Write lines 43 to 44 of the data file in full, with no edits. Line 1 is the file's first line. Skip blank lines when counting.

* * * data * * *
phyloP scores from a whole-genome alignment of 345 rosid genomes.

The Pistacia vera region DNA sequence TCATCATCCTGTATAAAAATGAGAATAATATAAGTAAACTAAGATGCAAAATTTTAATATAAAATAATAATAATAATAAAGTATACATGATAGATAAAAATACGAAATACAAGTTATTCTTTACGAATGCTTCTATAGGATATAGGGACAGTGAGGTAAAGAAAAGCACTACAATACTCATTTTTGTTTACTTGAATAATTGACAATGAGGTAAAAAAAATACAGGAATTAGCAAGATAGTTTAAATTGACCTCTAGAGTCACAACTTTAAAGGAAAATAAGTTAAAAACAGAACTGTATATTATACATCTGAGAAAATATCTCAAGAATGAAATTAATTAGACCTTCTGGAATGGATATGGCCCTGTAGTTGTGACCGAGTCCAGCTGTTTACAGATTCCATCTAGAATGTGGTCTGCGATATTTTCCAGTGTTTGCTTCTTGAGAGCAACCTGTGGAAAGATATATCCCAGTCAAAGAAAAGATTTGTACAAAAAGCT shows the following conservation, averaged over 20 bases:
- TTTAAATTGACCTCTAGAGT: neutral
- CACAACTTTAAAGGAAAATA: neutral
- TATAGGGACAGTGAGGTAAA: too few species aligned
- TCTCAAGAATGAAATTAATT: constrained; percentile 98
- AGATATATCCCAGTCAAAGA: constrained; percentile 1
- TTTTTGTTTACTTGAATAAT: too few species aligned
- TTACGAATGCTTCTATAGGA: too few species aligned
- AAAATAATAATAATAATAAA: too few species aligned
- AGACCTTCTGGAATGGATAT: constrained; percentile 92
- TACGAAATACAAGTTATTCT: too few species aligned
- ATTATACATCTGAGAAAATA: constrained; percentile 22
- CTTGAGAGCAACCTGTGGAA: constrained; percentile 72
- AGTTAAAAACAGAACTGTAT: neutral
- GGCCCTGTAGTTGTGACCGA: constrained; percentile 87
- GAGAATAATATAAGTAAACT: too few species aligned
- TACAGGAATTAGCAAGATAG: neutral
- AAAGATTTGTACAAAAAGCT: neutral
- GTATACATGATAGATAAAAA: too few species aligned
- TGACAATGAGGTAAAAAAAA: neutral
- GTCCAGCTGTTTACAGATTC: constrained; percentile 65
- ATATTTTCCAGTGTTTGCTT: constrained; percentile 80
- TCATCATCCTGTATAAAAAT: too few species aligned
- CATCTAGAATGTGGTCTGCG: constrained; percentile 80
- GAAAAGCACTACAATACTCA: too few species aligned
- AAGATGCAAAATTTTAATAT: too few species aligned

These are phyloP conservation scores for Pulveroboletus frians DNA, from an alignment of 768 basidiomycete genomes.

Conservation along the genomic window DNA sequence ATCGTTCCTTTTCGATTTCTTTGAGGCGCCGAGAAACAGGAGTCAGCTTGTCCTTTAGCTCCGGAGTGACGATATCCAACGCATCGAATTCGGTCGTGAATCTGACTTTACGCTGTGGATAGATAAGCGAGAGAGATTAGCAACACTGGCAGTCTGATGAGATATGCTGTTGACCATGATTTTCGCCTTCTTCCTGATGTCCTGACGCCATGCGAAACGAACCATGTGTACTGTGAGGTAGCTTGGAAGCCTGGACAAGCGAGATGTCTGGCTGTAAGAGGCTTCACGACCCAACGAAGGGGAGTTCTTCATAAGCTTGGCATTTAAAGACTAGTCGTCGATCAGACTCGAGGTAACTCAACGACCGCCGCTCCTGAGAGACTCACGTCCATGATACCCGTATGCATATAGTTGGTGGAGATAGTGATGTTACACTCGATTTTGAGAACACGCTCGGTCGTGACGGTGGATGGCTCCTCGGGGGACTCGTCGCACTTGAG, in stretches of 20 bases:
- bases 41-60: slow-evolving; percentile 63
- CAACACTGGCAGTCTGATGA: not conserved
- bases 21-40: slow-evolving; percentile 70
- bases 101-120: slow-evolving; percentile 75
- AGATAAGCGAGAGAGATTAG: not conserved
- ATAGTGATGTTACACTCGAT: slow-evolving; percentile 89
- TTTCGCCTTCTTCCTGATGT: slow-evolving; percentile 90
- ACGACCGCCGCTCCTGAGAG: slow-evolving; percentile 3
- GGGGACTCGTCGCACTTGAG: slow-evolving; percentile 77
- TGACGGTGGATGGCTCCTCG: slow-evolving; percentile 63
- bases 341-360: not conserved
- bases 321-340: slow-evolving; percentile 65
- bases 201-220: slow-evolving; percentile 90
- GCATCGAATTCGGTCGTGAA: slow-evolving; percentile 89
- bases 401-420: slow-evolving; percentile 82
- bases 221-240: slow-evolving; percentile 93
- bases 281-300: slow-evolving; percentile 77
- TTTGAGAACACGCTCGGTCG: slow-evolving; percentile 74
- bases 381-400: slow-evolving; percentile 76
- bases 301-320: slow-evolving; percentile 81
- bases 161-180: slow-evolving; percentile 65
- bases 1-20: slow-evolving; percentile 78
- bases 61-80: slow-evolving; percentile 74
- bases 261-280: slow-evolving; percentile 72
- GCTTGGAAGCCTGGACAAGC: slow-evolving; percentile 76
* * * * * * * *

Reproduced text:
- GCATCGAATTCGGTCGTGAA: slow-evolving; percentile 89
- bases 401-420: slow-evolving; percentile 82